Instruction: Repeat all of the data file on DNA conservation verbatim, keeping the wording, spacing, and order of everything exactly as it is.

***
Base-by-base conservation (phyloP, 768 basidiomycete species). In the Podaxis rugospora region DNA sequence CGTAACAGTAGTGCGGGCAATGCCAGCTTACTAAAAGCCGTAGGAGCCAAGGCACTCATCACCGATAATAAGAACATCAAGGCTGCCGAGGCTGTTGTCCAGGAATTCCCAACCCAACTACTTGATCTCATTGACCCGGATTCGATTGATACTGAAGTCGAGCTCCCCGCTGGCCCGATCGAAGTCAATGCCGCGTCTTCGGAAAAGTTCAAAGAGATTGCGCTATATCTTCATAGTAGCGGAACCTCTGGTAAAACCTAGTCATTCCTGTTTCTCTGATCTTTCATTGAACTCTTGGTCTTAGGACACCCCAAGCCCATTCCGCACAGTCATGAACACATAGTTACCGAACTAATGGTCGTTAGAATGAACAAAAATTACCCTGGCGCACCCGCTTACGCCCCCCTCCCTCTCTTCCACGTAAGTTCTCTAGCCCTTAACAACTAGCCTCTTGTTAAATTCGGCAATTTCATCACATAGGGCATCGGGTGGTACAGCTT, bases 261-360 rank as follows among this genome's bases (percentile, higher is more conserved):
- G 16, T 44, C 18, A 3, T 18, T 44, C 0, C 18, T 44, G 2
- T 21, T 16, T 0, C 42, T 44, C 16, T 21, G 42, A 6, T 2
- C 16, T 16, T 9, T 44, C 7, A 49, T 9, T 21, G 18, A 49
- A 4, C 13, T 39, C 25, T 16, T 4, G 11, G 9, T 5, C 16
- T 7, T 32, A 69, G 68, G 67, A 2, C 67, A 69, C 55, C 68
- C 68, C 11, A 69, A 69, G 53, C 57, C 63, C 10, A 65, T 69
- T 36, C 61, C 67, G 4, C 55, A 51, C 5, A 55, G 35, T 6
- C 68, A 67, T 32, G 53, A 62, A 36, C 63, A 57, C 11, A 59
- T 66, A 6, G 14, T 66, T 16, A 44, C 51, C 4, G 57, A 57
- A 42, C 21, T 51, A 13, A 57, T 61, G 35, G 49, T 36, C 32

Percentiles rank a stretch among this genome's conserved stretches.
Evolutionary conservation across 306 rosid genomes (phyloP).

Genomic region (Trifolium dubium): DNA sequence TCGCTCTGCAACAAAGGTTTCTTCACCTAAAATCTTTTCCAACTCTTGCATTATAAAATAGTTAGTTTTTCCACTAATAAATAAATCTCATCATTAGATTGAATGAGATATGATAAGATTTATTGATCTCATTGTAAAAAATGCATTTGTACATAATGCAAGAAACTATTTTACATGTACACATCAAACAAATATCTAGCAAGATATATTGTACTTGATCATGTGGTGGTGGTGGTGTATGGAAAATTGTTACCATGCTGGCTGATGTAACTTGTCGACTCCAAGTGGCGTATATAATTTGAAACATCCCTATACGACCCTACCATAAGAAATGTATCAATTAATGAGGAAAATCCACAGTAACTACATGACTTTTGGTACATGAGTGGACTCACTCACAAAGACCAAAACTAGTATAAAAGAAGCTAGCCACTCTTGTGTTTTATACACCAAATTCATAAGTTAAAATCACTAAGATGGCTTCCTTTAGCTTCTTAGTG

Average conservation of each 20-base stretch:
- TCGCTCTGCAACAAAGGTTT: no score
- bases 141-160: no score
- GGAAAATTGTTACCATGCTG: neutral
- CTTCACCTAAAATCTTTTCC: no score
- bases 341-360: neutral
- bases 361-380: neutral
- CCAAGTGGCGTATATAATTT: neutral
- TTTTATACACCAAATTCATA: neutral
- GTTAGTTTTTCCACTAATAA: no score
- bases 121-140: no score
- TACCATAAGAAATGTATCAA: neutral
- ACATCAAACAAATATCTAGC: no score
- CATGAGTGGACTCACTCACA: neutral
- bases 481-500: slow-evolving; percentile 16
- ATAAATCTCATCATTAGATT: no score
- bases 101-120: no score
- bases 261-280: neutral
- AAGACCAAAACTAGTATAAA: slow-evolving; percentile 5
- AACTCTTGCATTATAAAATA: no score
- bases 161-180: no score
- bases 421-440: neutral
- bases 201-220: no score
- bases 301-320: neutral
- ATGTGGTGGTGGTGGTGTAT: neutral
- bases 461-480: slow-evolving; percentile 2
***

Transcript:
Base-by-base conservation (phyloP, 768 basidiomycete species). In the Podaxis rugospora region DNA sequence CGTAACAGTAGTGCGGGCAATGCCAGCTTACTAAAAGCCGTAGGAGCCAAGGCACTCATCACCGATAATAAGAACATCAAGGCTGCCGAGGCTGTTGTCCAGGAATTCCCAACCCAACTACTTGATCTCATTGACCCGGATTCGATTGATACTGAAGTCGAGCTCCCCGCTGGCCCGATCGAAGTCAATGCCGCGTCTTCGGAAAAGTTCAAAGAGATTGCGCTATATCTTCATAGTAGCGGAACCTCTGGTAAAACCTAGTCATTCCTGTTTCTCTGATCTTTCATTGAACTCTTGGTCTTAGGACACCCCAAGCCCATTCCGCACAGTCATGAACACATAGTTACCGAACTAATGGTCGTTAGAATGAACAAAAATTACCCTGGCGCACCCGCTTACGCCCCCCTCCCTCTCTTCCACGTAAGTTCTCTAGCCCTTAACAACTAGCCTCTTGTTAAATTCGGCAATTTCATCACATAGGGCATCGGGTGGTACAGCTT, bases 261-360 rank as follows among this genome's bases (percentile, higher is more conserved):
- G 16, T 44, C 18, A 3, T 18, T 44, C 0, C 18, T 44, G 2
- T 21, T 16, T 0, C 42, T 44, C 16, T 21, G 42, A 6, T 2
- C 16, T 16, T 9, T 44, C 7, A 49, T 9, T 21, G 18, A 49
- A 4, C 13, T 39, C 25, T 16, T 4, G 11, G 9, T 5, C 16
- T 7, T 32, A 69, G 68, G 67, A 2, C 67, A 69, C 55, C 68
- C 68, C 11, A 69, A 69, G 53, C 57, C 63, C 10, A 65, T 69
- T 36, C 61, C 67, G 4, C 55, A 51, C 5, A 55, G 35, T 6
- C 68, A 67, T 32, G 53, A 62, A 36, C 63, A 57, C 11, A 59
- T 66, A 6, G 14, T 66, T 16, A 44, C 51, C 4, G 57, A 57
- A 42, C 21, T 51, A 13, A 57, T 61, G 35, G 49, T 36, C 32

Percentiles rank a stretch among this genome's conserved stretches.
Evolutionary conservation across 306 rosid genomes (phyloP).

Genomic region (Trifolium dubium): DNA sequence TCGCTCTGCAACAAAGGTTTCTTCACCTAAAATCTTTTCCAACTCTTGCATTATAAAATAGTTAGTTTTTCCACTAATAAATAAATCTCATCATTAGATTGAATGAGATATGATAAGATTTATTGATCTCATTGTAAAAAATGCATTTGTACATAATGCAAGAAACTATTTTACATGTACACATCAAACAAATATCTAGCAAGATATATTGTACTTGATCATGTGGTGGTGGTGGTGTATGGAAAATTGTTACCATGCTGGCTGATGTAACTTGTCGACTCCAAGTGGCGTATATAATTTGAAACATCCCTATACGACCCTACCATAAGAAATGTATCAATTAATGAGGAAAATCCACAGTAACTACATGACTTTTGGTACATGAGTGGACTCACTCACAAAGACCAAAACTAGTATAAAAGAAGCTAGCCACTCTTGTGTTTTATACACCAAATTCATAAGTTAAAATCACTAAGATGGCTTCCTTTAGCTTCTTAGTG

Average conservation of each 20-base stretch:
- TCGCTCTGCAACAAAGGTTT: no score
- bases 141-160: no score
- GGAAAATTGTTACCATGCTG: neutral
- CTTCACCTAAAATCTTTTCC: no score
- bases 341-360: neutral
- bases 361-380: neutral
- CCAAGTGGCGTATATAATTT: neutral
- TTTTATACACCAAATTCATA: neutral
- GTTAGTTTTTCCACTAATAA: no score
- bases 121-140: no score
- TACCATAAGAAATGTATCAA: neutral
- ACATCAAACAAATATCTAGC: no score
- CATGAGTGGACTCACTCACA: neutral
- bases 481-500: slow-evolving; percentile 16
- ATAAATCTCATCATTAGATT: no score
- bases 101-120: no score
- bases 261-280: neutral
- AAGACCAAAACTAGTATAAA: slow-evolving; percentile 5
- AACTCTTGCATTATAAAATA: no score
- bases 161-180: no score
- bases 421-440: neutral
- bases 201-220: no score
- bases 301-320: neutral
- ATGTGGTGGTGGTGGTGTAT: neutral
- bases 461-480: slow-evolving; percentile 2